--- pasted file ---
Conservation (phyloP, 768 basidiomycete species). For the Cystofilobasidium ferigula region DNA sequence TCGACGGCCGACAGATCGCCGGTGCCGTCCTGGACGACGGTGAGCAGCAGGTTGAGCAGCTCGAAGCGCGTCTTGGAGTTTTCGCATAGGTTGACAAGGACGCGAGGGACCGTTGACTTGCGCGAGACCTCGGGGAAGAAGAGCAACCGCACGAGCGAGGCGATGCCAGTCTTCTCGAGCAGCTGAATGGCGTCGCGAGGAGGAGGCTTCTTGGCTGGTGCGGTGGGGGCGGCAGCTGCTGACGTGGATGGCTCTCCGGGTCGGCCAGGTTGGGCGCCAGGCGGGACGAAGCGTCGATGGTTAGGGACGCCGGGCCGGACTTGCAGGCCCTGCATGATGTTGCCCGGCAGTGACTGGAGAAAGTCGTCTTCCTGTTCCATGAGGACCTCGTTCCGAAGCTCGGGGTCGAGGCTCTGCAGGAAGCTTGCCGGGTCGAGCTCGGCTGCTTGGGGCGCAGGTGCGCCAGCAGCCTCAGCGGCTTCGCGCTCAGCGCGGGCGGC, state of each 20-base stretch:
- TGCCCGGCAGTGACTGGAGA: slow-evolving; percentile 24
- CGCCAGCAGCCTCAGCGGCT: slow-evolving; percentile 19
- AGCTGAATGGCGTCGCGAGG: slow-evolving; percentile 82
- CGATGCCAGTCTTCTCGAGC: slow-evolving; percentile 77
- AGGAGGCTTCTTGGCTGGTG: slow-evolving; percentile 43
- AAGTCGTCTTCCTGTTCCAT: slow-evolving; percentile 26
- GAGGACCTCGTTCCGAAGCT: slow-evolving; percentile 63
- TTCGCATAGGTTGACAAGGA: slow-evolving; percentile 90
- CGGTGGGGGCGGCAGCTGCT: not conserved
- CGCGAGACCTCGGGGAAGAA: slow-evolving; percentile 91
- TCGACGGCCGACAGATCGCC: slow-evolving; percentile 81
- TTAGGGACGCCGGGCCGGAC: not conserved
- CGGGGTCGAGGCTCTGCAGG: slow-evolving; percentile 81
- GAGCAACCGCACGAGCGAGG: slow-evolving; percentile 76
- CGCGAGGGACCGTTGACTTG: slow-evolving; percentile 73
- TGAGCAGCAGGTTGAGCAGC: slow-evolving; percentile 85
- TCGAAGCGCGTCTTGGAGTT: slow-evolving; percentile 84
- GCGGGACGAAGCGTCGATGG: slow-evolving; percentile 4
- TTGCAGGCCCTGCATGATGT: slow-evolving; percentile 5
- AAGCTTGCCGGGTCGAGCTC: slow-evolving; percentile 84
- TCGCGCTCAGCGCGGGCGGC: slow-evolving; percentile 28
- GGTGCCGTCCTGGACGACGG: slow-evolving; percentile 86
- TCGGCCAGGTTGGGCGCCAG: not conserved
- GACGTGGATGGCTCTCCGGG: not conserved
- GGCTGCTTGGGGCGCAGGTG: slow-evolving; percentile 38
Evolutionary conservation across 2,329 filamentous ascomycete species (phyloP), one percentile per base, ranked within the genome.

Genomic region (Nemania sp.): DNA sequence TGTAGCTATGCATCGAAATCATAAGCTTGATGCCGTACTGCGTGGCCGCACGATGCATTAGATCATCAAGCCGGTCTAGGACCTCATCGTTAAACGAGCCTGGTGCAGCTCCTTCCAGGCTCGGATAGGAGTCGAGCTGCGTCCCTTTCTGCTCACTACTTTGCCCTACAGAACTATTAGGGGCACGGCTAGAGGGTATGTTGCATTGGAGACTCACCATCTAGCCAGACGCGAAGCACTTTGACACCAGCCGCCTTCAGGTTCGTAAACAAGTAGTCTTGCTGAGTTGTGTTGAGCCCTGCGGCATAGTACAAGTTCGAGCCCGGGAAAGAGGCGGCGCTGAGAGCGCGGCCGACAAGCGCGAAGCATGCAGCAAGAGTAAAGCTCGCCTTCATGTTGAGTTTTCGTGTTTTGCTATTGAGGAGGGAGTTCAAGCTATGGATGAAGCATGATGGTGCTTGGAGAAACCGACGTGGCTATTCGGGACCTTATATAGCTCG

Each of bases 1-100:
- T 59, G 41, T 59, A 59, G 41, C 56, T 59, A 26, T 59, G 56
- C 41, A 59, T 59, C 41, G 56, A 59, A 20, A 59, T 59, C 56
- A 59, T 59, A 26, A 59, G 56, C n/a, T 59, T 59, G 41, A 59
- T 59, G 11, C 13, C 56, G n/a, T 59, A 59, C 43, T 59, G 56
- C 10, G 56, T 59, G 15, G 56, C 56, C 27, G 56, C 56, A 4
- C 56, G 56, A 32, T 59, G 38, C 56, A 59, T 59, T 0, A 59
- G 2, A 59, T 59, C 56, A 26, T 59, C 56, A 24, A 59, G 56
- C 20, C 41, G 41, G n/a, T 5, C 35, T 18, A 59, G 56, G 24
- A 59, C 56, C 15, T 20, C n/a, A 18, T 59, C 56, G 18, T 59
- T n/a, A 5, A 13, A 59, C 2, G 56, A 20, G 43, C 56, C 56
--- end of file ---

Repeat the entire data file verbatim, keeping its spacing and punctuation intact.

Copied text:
Conservation (phyloP, 768 basidiomycete species). For the Cystofilobasidium ferigula region DNA sequence TCGACGGCCGACAGATCGCCGGTGCCGTCCTGGACGACGGTGAGCAGCAGGTTGAGCAGCTCGAAGCGCGTCTTGGAGTTTTCGCATAGGTTGACAAGGACGCGAGGGACCGTTGACTTGCGCGAGACCTCGGGGAAGAAGAGCAACCGCACGAGCGAGGCGATGCCAGTCTTCTCGAGCAGCTGAATGGCGTCGCGAGGAGGAGGCTTCTTGGCTGGTGCGGTGGGGGCGGCAGCTGCTGACGTGGATGGCTCTCCGGGTCGGCCAGGTTGGGCGCCAGGCGGGACGAAGCGTCGATGGTTAGGGACGCCGGGCCGGACTTGCAGGCCCTGCATGATGTTGCCCGGCAGTGACTGGAGAAAGTCGTCTTCCTGTTCCATGAGGACCTCGTTCCGAAGCTCGGGGTCGAGGCTCTGCAGGAAGCTTGCCGGGTCGAGCTCGGCTGCTTGGGGCGCAGGTGCGCCAGCAGCCTCAGCGGCTTCGCGCTCAGCGCGGGCGGC, state of each 20-base stretch:
- TGCCCGGCAGTGACTGGAGA: slow-evolving; percentile 24
- CGCCAGCAGCCTCAGCGGCT: slow-evolving; percentile 19
- AGCTGAATGGCGTCGCGAGG: slow-evolving; percentile 82
- CGATGCCAGTCTTCTCGAGC: slow-evolving; percentile 77
- AGGAGGCTTCTTGGCTGGTG: slow-evolving; percentile 43
- AAGTCGTCTTCCTGTTCCAT: slow-evolving; percentile 26
- GAGGACCTCGTTCCGAAGCT: slow-evolving; percentile 63
- TTCGCATAGGTTGACAAGGA: slow-evolving; percentile 90
- CGGTGGGGGCGGCAGCTGCT: not conserved
- CGCGAGACCTCGGGGAAGAA: slow-evolving; percentile 91
- TCGACGGCCGACAGATCGCC: slow-evolving; percentile 81
- TTAGGGACGCCGGGCCGGAC: not conserved
- CGGGGTCGAGGCTCTGCAGG: slow-evolving; percentile 81
- GAGCAACCGCACGAGCGAGG: slow-evolving; percentile 76
- CGCGAGGGACCGTTGACTTG: slow-evolving; percentile 73
- TGAGCAGCAGGTTGAGCAGC: slow-evolving; percentile 85
- TCGAAGCGCGTCTTGGAGTT: slow-evolving; percentile 84
- GCGGGACGAAGCGTCGATGG: slow-evolving; percentile 4
- TTGCAGGCCCTGCATGATGT: slow-evolving; percentile 5
- AAGCTTGCCGGGTCGAGCTC: slow-evolving; percentile 84
- TCGCGCTCAGCGCGGGCGGC: slow-evolving; percentile 28
- GGTGCCGTCCTGGACGACGG: slow-evolving; percentile 86
- TCGGCCAGGTTGGGCGCCAG: not conserved
- GACGTGGATGGCTCTCCGGG: not conserved
- GGCTGCTTGGGGCGCAGGTG: slow-evolving; percentile 38
Evolutionary conservation across 2,329 filamentous ascomycete species (phyloP), one percentile per base, ranked within the genome.

Genomic region (Nemania sp.): DNA sequence TGTAGCTATGCATCGAAATCATAAGCTTGATGCCGTACTGCGTGGCCGCACGATGCATTAGATCATCAAGCCGGTCTAGGACCTCATCGTTAAACGAGCCTGGTGCAGCTCCTTCCAGGCTCGGATAGGAGTCGAGCTGCGTCCCTTTCTGCTCACTACTTTGCCCTACAGAACTATTAGGGGCACGGCTAGAGGGTATGTTGCATTGGAGACTCACCATCTAGCCAGACGCGAAGCACTTTGACACCAGCCGCCTTCAGGTTCGTAAACAAGTAGTCTTGCTGAGTTGTGTTGAGCCCTGCGGCATAGTACAAGTTCGAGCCCGGGAAAGAGGCGGCGCTGAGAGCGCGGCCGACAAGCGCGAAGCATGCAGCAAGAGTAAAGCTCGCCTTCATGTTGAGTTTTCGTGTTTTGCTATTGAGGAGGGAGTTCAAGCTATGGATGAAGCATGATGGTGCTTGGAGAAACCGACGTGGCTATTCGGGACCTTATATAGCTCG

Each of bases 1-100:
- T 59, G 41, T 59, A 59, G 41, C 56, T 59, A 26, T 59, G 56
- C 41, A 59, T 59, C 41, G 56, A 59, A 20, A 59, T 59, C 56
- A 59, T 59, A 26, A 59, G 56, C n/a, T 59, T 59, G 41, A 59
- T 59, G 11, C 13, C 56, G n/a, T 59, A 59, C 43, T 59, G 56
- C 10, G 56, T 59, G 15, G 56, C 56, C 27, G 56, C 56, A 4
- C 56, G 56, A 32, T 59, G 38, C 56, A 59, T 59, T 0, A 59
- G 2, A 59, T 59, C 56, A 26, T 59, C 56, A 24, A 59, G 56
- C 20, C 41, G 41, G n/a, T 5, C 35, T 18, A 59, G 56, G 24
- A 59, C 56, C 15, T 20, C n/a, A 18, T 59, C 56, G 18, T 59
- T n/a, A 5, A 13, A 59, C 2, G 56, A 20, G 43, C 56, C 56